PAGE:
The difficulties of a transplant of a human head are countless: being able to keep alive the brain during transfer, join the two broken spinal cords and make them communicate, prevent the body from rejecting the head. And these are just some of the scientific difficulties.
Italian doctor wants to transplant a human head, and it's not a joke!

There are many ethical and economic problems:

  1. You just use a whole body to save one person, when his organs could save many?
  2. How much we would be willing to pay for the surgery?
  3. What if a potential patient - that such is dying because of an incurable disease or is quadriplegic with dysfunction in various organs - could survive for long, but instead "stuck" in a paralyzed body?
  4. If the project of Dr. Canavero deemed unenforceable, we must still ask ourselves whether we really hope that, sooner or later, transplantation of the head (or body, depending on your point of view) will become possible. Meanwhile, let's look at history.

The head transplant has never been completed successfully on other animals?

The answer is not entirely negative as one might think. To be clear, I'm not justifying this kind of experiments. Many do not respect those who are the current standard for research on animals, that exist for good reason. But we can get an idea about the milestones of trade in the head.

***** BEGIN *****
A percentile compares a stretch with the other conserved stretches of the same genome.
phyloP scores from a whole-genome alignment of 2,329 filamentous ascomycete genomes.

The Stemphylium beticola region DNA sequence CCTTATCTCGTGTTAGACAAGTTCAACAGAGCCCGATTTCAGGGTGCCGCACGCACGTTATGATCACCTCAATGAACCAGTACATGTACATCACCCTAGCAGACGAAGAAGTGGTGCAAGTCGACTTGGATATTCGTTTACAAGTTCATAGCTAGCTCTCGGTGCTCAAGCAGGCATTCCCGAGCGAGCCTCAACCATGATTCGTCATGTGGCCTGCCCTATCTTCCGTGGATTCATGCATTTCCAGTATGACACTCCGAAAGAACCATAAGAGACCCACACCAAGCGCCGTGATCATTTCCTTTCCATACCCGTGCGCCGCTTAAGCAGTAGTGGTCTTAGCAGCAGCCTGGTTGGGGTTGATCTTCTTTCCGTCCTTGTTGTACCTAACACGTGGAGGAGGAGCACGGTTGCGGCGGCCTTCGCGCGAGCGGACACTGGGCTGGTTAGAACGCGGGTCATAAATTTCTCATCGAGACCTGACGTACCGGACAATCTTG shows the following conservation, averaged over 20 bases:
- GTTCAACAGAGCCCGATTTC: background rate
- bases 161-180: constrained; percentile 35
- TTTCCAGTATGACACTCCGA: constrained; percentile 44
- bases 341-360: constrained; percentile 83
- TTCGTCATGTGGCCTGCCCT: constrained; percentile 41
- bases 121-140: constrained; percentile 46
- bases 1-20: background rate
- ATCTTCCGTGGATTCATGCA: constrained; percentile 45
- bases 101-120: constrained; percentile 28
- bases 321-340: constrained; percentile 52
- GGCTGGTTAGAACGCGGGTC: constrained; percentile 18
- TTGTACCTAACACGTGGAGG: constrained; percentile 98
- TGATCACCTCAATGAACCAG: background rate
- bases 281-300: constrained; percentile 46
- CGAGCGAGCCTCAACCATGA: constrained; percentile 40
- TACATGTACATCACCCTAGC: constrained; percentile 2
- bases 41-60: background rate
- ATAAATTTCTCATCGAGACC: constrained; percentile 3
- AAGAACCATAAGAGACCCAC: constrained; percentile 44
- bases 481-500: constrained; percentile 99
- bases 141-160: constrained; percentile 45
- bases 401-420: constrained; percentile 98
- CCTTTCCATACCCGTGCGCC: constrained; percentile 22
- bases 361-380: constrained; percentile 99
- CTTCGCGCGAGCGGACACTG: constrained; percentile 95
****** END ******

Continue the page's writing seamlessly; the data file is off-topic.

• 1908: Adding the head of a dog. Charles Guthrie attacked the head of a dog on the neck of another, joining the arteries so the blood to flow first towards the decapitated head then towards the other. The head was left for about 20 minutes without blood supply and regained a minimum capacity of movement.
  • 1950: Other dogs with two heads. Vladimir Demikhov, pioneering transplant of heart and lungs, attacked the upper parts of the bodies of young dogs behind other as adults, creating dogs with two heads both able to move, see and even drink. But without anti-rejection drugs most he survived only a few days: just one of the "hybrid" resisted for 29 days (here the images taken from the article that appeared in LIFE in 1959. Warning, may be impressive).
  • At the time these experiments did not provoke much enthusiasm. Also the author of a recent article on celebratory Demikhov emphasizes that for most of the surgeons of the time research of this type had a scientific value to say the least doubt.